Retirement reflections: Stephen Williams, CEO of Norton Healthcare, discusses his tenure.


Stephen Williams

Stephen Williams

Stephen Williams has devoted 39 years of his career providing service and leadership to Norton Healthcare — 23 of those years as chief executive officer. He stepped down from that position at the end of 2016 to enjoy a well-deserved retirement. Russell Cox, president of Norton Healthcare, assumed the role of president and CEO, effective Jan. 1, 2017.

Under Williams’ leadership, Norton Healthcare has risen to be consistently rated as one of the nation’s top 100 integrated health care systems. More important, the organization has achieved tremendous growth and expansion of services throughout the system — more than doubling in size — during his time as CEO.

That growth came through the expansion of services at Norton Hospital and Norton Children’s Hospital downtown; the acquisition of the former Suburban Hospital and its subsequent transformation into Norton Women’s &  Children’s Hospital; the acquisition of Audubon Hospital and its expansion of services, including major renovations now underway; and the development of the Brownsboro campus, including construction of Norton Brownsboro Hospital, our children’s outpatient center, and two other outpatient medical services facilities, with more on the way.

I spoke with Williams about his long career at Norton Healthcare and his plans for the future. Highlights are below.

Medical News: How did you get started in healthcare, in general and in the Louisville area?

Stephen Williams: I grew up as a farm boy on a small farm in Livingston County, Kentucky, in a very caring family and I was always taking care of some farm animal. Our family physician was advising us on how to take care of some of our animals because we didn’t have a town vet. He knew my interest in medicine and helped me find a job as an orderly at the local hospital. I started in 1966 at the age of 15, working 20 hours a week. I realized I wasn’t interested in the science of medicine, but really loved the environment of healthcare and caring for individuals in need.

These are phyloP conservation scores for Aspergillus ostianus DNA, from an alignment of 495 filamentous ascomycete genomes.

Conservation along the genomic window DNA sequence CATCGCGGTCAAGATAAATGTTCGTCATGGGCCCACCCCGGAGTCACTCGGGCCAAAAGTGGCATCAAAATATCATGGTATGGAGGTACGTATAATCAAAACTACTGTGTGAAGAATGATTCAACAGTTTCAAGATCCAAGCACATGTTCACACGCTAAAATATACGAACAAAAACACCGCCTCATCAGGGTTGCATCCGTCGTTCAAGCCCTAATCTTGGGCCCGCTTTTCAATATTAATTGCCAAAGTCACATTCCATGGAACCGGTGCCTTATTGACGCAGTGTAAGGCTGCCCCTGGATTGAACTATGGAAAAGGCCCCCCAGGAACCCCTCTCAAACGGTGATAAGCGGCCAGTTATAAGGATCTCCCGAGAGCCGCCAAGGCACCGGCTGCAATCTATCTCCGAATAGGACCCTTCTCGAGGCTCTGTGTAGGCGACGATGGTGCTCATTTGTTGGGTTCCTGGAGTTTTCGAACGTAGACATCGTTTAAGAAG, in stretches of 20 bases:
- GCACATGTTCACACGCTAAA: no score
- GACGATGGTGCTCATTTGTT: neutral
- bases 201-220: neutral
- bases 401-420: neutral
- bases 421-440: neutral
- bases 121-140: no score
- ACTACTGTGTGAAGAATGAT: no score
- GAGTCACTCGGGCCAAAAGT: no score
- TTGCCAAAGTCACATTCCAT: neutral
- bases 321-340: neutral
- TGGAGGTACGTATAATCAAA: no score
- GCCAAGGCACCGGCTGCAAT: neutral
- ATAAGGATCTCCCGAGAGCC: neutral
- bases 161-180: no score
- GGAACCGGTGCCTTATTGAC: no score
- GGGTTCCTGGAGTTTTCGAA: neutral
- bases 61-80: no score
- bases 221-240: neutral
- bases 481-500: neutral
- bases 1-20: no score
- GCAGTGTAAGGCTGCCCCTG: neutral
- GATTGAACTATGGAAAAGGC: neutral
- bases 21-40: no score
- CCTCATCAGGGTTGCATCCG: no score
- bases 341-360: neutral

I went to Murray State University and worked as a scrub tech and in the emergency room at a local hospital. I loved both jobs, especially the environment. My first administrative job was in human resources. I thought it was so boring at the time because I wrote job descriptions for 160 jobs in the hospital. In retrospect, it was the perfect job because I learned what everyone did. Because of that experience, and my strong interest in the business curriculum at Murray, I went into healthcare administration.

Fast forward a couple of years, after graduating from Murray, I received a call from the physician at the county hospital where I had been an orderly. He asked if I’d like to be the new administrator. I was the youngest healthcare administrator in state at the smallest hospital.

I then joined Norton Healthcare as an assistant to one of my mentors, executive vice president Jim Petersdorf.  Even though I had run a small hospital, I didn’t want to simply be an assistant administrator to Jim. I wanted to see the whole picture. I soaked up everything from him, trying to learn as much as possible.

Two years later, I was appointed to the role of vice president, quality. In 1988, after Jim died, I was appointed executive vice president and chief operating officer and, in 1993, president and CEO. In 2013, my title changed to CEO when Russell Cox was named president, as part of a multiyear succession plan that began in 2007.

MN: What did you learn from these early healthcare careers and how did you apply them as you helped Norton grow?

SW: Other industries had gotten ahead of the healthcare industry in measuring quality and trying to improve it. Jim asked me to develop programs to measure, report and continuously improve quality, safety and service in healthcare. I led a small team to research what made the nation’s top companies successful, and then to translate that into a strategy for Norton.

We went to titans in the corporate world at the time such as IBM, Hewlett Packard, LL Bean and McDonalds, who were progressive in this area. We found an answer that we could relate to clinical care and safety, services and finances in healthcare: a relentless commitment to continuous measurement, transparent reporting and continuous improvement of quality.